undersea cable internet traffic

Arctic fibre-optic cable secures first investment

A €1.1bn (£944m) plan to connect Europe and Japan via the first fibre-optic cable across the Arctic has secured its first investment.

The first subsea cable to be laid on the Arctic seabed has secured its first investor, according to Far North Fiber, the joint venture between Cinia, US-based Far North Digital (FND) and Japan's Arteria Networks that is behind the project. 

The Far North Fiber consortium said it plans a 14,000km open network with a 12-fibre-pair cable system and terminal stations in Japan, Ireland and Norway or Finland, as well as a regeneration station in Prudhoe Bay, Alaska, for local add/drop.

The cable, which will run from the Nordic countries to Japan via Greenland, Canada and Alaska, is expected to cut delays in data transmission between Frankfurt and Tokyo by around 30 per cent. 

"The Far North Fiber project is an epoch-making project to build the last remaining submarine cable route connecting Europe with Japan and Asia at the lowest latency and will greatly contribute to the further development of the digital infrastructure environment in Japan regions such as Hokkaido," said Koji Kabumoto, CEO of Arteria. 

"In addition, the new international network realised by the Far North Fiber will be able to create new demand for connectivity in a wide range of fields such as industry, academia, and culture in Europe, Japan and Asia," he added.

The first public investor in the project is NORDUnet, a pan-Nordic research and education network operator. The company has reportedly signed a letter of intent with Far North Fiber to finance one of the cable’s 12 planned pairs of fibres. 

The value of the investment was not disclosed, but Reuters has reported that one pair of fibres was worth around €100m, with a further €100m in maintenance costs required throughout its 30-year lifespan.

“Far North Fiber represents a unique partnership, which is going to improve Arctic infrastructure, lead to greater scientific understanding of the environment along the route, and build closer relationships for the connected regions and communities,” Guy Houser, FND’s chief operating officer has said.

This is not the first time the project has been attempted. Last year, an earlier plan to run the cable along the Russian Arctic coastline, in a venture with Russia's second-biggest mobile phone operator Megafon, was cancelled.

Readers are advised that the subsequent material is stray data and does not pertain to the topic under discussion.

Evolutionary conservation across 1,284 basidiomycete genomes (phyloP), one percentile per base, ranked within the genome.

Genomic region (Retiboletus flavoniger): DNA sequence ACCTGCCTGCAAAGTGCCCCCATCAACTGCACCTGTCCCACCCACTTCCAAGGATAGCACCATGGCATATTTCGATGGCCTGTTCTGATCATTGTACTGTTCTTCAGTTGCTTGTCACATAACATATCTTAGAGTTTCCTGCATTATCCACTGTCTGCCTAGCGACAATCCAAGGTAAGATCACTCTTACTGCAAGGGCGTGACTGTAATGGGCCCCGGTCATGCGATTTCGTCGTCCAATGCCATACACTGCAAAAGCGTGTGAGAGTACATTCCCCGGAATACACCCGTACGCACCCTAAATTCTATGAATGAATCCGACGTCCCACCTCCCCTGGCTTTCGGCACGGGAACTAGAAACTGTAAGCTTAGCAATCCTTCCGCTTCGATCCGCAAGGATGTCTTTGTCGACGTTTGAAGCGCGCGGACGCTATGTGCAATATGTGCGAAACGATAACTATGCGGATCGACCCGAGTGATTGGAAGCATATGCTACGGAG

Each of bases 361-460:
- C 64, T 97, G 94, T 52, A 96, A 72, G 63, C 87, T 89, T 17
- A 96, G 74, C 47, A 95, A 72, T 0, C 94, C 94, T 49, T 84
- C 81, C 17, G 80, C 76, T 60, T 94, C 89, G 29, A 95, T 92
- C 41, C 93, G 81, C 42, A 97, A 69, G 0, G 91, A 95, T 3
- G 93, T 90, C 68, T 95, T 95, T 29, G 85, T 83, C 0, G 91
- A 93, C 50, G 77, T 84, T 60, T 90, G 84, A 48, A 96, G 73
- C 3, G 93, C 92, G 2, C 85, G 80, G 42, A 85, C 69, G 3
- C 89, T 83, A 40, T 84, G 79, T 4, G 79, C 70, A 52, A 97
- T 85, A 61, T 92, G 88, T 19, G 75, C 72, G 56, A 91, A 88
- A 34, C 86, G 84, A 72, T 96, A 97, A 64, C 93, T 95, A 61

The plan's cancellation was reportedly due to Russia's increased reluctance to authorise the cable being laid in its territorial area, Finland's Cinia, the company leading the Far North Fiber consortium, said.

"We may have seen other signs of growing nationalism in Russia and that's what we experienced in the project too," Cinia's chief executive Ari-Jussi Knaapila told Reuters.

Currently, there are around 380 underwater cables in operation around the world, spanning a length of over 1.2 million kilometres (745,645 miles). However, the network cables that connect Europe and Asia primarily run through the Suez Canal, a route that Knaapila considers to be vulnerable to damage from ships.

"We are all more and more dependent on the web and its usability depends on how many alternative routes there are," he said. 

As the internet has become more mobile and wireless, the amount of data travelling across undersea cables has increased exponentially, but so have the potential risks attached, leading to the cancellation of several projects. 

Earlier this week, a US government committee asked the Federal Communications Commission to deny an application to connect Cuba to the United States through a new undersea cable landing station, over national security concerns.

In 2020, Google and  Meta abandoned a proposal to build an undersea cable to Hong Kong after Team Telecom advised against it. Two years earlier, Australia’s security agency banned an undersea cable made by Chinese tech company Huawei from connecting to the Australian broadband network over fears that it could be used by China for cyber espionage.

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